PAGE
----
And this is also sugaring season.  Maple trees have been yielding sap, bucket after bucket, while sugar houses are billowing out steam as a byproduct of boiling down the raw product to sweet ambrosia...maple syrup. Each gallon of syrup requires 40 gallons of sap and a lot of hard labor not to mention late nights. From what I hear the 2013 season is looking to be a good one which is welcome relief following last year's poor sugaring season.

For me another sure sign of spring is the first arrival of male Redwing Blackbirds and hearing their guttural, squeaky songs, konk-ka-ree. In their wake have been the appearance of other early spring migrants such as Turkey Vultures, Common Grackles, American Woodcocks, Tree Swallows, and  a variety of waterfowl. With each passing day or two a new spring migrant makes its annual appearance. Its a rite of spring and spiritual renewal after a long winter.

The four tom Wild Turkeys that had been daily visitors to our yard gleaning seed and cracked corn from underneath the bird feeders have moved on in pursuit of mates.  Just yesterday while driving we were stopped in our tracks by a hormone pumped tom standing in the road seemingly oblivious to everything except the bevy of hens fully aware of our presence.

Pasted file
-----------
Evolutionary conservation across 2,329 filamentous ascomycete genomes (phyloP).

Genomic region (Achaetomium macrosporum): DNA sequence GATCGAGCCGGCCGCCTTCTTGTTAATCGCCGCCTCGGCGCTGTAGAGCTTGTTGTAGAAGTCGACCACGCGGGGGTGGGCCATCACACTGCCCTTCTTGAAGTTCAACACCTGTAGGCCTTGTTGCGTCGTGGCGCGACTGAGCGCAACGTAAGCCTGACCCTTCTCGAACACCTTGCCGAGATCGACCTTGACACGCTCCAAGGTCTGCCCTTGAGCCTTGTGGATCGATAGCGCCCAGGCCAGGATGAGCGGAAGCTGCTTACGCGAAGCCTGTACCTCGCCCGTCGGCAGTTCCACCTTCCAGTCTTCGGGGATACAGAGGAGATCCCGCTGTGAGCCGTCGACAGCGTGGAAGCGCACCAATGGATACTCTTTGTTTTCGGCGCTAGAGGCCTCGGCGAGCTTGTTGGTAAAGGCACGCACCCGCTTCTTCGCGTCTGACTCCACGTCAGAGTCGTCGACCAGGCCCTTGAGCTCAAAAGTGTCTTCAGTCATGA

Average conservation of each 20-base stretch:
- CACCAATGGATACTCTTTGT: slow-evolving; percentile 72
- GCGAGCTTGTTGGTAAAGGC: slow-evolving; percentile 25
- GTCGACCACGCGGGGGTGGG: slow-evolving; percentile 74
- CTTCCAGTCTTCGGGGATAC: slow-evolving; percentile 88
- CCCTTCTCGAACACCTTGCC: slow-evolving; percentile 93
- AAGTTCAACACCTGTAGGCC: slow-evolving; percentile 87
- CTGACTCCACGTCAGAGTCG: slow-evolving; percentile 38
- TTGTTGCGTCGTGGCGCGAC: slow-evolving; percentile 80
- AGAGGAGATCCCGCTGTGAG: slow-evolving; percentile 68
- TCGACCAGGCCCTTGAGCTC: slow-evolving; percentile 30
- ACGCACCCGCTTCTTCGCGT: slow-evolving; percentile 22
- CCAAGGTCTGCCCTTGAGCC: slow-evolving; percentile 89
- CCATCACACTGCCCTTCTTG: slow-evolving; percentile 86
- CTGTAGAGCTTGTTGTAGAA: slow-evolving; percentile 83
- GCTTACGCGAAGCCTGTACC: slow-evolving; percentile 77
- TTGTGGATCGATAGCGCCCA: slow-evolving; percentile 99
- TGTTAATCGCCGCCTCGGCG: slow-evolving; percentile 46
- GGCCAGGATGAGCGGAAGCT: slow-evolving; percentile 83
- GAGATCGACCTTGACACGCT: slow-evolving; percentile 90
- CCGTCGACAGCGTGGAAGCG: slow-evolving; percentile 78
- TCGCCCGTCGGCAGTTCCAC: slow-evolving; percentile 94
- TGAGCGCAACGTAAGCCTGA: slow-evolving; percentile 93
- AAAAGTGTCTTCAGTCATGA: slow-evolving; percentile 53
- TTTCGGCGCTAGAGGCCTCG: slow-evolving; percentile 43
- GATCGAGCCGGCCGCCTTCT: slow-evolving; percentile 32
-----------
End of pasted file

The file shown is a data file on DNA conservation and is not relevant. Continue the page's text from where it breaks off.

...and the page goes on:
In a few weeks the Vermont landscape will be flushed with a pallet of pastels.  Forested hills breaking from winter dormancy will be flushed with pale greens and pinks with a splash of white here and there disclosing amelanchiers and viburnums in bloom.  Fields and pastures will green up and many wetlands will burst with gold marsh marigolds.  For me this all too brief couple weeks of spring rivals the hyped fall foliage season. Greek mythology associates spring, a time of new growth, with the nymph Chloris, so let's welcome her once again and take pleasure in her gifts.